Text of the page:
New Argentine Peso Features the Falklands
Argentina has launched a new 50-peso currency note featuring a map of the Falkland Islands to commemorate the 32nd anniversary of the invasion of the British archipelago.
First, given the debacle that was the invasion of the Falklands/Las Islas Malvinas by the Argentine military, this is a weird commemoration. I understand commemorating war dead, but putting it on the money seems a strange choice.
Second, while I understand that the Argentines lay claim to the islands, they aren’t getting them, so this makes the commemoration even more strange (although I understand the nationalism that Kirchner is trying to tap into here).
Beyond the (at least in my opinion) odd choice here, Kirchner went on to increase the drama over the islands in a way that sounds like an attempt to channel the late Hugo Chávez:
President Cristina Fernandez de Kirchner said the Falklands were "Nato’s military base" in the region.
Ms Fernandez said that Britain had installed long-range missiles on the island, which represented a potential threat to South America.
"The British government does not reveal what the military budget is for the Falklands. That is a pity in a country where 20% of the young people are unemployed.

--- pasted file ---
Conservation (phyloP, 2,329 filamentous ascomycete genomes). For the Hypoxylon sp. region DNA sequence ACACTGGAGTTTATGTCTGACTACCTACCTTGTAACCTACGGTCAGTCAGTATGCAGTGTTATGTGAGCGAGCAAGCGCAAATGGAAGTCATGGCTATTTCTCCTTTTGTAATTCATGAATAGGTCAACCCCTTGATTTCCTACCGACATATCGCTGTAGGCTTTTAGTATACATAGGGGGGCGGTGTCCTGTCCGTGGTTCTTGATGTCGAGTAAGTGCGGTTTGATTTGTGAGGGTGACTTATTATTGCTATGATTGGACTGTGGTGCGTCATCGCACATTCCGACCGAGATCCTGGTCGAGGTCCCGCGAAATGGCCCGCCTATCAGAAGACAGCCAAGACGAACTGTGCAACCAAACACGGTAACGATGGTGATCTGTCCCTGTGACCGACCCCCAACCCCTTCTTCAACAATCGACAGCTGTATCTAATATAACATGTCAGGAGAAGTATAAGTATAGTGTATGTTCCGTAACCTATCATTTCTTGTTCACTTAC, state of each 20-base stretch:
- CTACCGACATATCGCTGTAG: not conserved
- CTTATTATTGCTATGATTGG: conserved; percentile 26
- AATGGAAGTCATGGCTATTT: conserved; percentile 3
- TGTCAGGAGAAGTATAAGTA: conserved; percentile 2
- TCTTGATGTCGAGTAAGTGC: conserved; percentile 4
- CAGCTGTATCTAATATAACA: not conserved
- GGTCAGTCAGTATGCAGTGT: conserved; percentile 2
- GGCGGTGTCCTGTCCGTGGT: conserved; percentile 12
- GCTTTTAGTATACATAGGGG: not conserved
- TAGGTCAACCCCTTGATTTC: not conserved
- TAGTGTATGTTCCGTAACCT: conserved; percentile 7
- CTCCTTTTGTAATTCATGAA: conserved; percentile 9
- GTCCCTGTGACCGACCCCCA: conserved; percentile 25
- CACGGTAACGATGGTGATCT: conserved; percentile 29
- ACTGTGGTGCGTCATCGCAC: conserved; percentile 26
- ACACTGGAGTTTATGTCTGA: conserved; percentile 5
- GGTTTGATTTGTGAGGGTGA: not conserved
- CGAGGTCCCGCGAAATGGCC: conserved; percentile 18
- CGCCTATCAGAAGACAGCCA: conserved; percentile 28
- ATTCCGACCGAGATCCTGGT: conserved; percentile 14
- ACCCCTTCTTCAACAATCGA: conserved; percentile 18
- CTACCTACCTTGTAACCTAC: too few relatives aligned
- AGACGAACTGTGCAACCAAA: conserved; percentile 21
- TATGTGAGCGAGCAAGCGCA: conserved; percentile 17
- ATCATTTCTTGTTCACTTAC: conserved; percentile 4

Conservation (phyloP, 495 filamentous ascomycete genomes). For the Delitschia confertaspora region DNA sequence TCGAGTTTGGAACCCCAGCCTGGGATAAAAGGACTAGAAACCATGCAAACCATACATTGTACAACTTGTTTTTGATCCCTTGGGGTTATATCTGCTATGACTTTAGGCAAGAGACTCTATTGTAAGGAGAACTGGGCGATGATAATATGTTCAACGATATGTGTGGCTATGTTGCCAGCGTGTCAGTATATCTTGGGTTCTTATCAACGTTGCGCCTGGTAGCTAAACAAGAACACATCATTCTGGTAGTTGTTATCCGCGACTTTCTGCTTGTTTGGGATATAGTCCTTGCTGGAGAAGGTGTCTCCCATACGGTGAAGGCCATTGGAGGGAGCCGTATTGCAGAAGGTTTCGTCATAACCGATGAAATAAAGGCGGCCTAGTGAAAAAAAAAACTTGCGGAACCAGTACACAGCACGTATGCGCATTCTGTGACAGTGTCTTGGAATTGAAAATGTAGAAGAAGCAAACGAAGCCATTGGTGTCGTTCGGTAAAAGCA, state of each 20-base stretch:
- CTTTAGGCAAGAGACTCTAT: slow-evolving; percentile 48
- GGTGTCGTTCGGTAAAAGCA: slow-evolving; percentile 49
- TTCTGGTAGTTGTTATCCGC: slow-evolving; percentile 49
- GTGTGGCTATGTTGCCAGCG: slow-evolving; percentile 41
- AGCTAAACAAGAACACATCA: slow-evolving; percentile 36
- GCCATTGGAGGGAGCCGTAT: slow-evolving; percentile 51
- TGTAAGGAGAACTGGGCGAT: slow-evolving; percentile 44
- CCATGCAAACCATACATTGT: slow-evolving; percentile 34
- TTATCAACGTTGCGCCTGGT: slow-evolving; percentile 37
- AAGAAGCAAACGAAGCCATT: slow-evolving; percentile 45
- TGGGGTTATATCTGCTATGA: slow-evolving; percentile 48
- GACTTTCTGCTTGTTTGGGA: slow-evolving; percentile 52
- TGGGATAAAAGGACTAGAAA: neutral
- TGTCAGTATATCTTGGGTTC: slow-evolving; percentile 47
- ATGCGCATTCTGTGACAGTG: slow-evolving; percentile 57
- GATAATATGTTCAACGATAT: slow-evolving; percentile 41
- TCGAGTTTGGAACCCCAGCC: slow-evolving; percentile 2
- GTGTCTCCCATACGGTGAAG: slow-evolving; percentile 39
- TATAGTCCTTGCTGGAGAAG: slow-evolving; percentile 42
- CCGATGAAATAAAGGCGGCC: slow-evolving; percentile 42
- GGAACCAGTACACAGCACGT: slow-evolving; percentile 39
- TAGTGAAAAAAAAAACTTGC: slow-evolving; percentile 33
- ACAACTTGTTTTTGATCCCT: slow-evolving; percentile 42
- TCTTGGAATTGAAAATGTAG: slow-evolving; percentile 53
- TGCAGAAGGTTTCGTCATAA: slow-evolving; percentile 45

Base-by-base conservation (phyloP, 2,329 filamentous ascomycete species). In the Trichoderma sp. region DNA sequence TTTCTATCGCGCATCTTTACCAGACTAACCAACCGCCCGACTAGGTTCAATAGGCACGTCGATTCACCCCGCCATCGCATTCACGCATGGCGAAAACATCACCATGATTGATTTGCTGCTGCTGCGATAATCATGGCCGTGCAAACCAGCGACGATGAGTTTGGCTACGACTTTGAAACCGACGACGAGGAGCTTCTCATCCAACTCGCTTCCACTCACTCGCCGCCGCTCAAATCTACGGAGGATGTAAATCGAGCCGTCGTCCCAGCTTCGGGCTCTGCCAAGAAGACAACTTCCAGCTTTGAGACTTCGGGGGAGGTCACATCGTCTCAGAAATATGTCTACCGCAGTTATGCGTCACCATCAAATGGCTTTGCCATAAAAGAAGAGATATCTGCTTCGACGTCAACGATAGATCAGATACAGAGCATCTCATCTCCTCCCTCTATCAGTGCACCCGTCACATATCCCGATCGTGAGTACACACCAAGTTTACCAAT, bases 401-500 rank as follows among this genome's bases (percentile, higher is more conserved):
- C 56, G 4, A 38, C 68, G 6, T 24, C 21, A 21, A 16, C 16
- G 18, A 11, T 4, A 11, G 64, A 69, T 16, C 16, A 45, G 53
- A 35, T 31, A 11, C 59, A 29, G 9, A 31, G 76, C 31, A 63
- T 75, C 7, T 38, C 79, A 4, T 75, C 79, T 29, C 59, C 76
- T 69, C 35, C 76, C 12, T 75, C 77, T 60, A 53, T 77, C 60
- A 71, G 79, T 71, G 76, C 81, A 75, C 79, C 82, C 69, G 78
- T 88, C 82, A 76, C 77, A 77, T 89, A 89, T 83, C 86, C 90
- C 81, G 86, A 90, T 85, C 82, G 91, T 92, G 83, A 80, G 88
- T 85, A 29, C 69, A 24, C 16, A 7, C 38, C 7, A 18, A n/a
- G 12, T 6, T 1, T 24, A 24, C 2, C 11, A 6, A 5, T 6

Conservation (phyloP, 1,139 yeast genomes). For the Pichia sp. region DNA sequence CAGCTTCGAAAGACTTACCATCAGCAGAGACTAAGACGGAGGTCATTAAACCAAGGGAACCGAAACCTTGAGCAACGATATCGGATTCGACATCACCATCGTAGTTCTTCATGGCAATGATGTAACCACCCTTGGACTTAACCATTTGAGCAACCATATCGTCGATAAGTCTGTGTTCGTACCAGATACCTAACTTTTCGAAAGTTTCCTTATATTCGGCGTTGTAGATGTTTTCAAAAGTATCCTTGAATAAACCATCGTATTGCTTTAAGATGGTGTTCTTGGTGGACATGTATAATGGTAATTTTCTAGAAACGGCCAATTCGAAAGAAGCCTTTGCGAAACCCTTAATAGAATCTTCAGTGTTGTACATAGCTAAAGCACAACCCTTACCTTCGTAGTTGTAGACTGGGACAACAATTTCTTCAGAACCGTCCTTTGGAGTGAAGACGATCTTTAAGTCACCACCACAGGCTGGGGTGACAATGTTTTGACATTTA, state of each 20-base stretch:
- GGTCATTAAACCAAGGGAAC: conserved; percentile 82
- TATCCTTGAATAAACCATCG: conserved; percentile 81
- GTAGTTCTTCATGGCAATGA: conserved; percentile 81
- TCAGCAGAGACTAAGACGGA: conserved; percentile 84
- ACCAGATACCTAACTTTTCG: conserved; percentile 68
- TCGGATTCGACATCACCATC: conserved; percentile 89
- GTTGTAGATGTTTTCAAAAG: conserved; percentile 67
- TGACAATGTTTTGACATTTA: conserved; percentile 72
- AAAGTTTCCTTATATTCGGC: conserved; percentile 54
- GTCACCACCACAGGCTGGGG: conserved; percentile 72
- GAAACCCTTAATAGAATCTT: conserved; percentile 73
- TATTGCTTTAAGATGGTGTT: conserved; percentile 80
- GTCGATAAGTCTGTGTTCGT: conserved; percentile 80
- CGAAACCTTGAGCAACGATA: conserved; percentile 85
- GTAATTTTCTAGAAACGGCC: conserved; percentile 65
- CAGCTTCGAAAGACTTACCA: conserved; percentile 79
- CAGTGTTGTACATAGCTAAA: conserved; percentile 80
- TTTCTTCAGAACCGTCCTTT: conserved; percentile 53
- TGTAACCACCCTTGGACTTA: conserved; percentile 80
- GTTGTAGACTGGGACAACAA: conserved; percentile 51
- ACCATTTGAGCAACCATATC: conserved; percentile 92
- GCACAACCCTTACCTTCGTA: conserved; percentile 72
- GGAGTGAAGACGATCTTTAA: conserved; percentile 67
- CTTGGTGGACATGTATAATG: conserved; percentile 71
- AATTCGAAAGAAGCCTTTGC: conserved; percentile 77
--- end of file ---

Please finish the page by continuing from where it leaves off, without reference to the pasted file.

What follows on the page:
"It would be good if England was less dedicated to war and more to its own people," said Ms Fernandez.
And, apparently,Kirchner claimed not just missiles, but nuclear ones (via the Sidney Morning Herald):
Argentine President Cristina Kirchner has claimed that the Falkland Islands serve as a nuclear base for the NATO alliance in the South Atlantic.
Argentina, which calls the archipelago the Malvinas, claims the British overseas possession as its own, and fought a brief but bloody war for it in 1982.
The islands, she said on Wednesday, "constitute a NATO military nuclear base in the South Atlantic – this is the truth that they can’t continue to hide".
The British have denied this:
Britain called the claims "wholly false" and said UK forces numbers have declined to the "minimum necessary to defend the Islands".
"With regard to nuclear weapons, the UK’s position is clear," a Foreign Office statement said.
"The United Kingdom ratified the protocols to the Nuclear Weapons Free Zone covering Latin America and the Caribbean in 1969, and it fully respects these obligations.
"The UK will not use or threaten to use nuclear weapons against non-nuclear weapons states parties to, and in compliance with, the Nuclear Non-Proliferation Treaty," it added.
Well, of course: what would you expect them to say? (Although call me crazy, but if NATO wants to nuke South America, I think it more than has that capability sans a base on the Falkland Islands).
There are issues of oil, nationalism, and history here that are relevant to explaining the British POV on this matter. One of the things, however, that I am fairly certain is not the case is that neither NATO nor the UK sees these islands as a military toehold for use in some war on South America.
It is worth noting that disposition of the citizens of the islands:
In March 2013, residents in the Falkland Islands voted overwhelmingly in a referendum in favour of remaining British.
Just three residents out of 1,517 were against remaining British.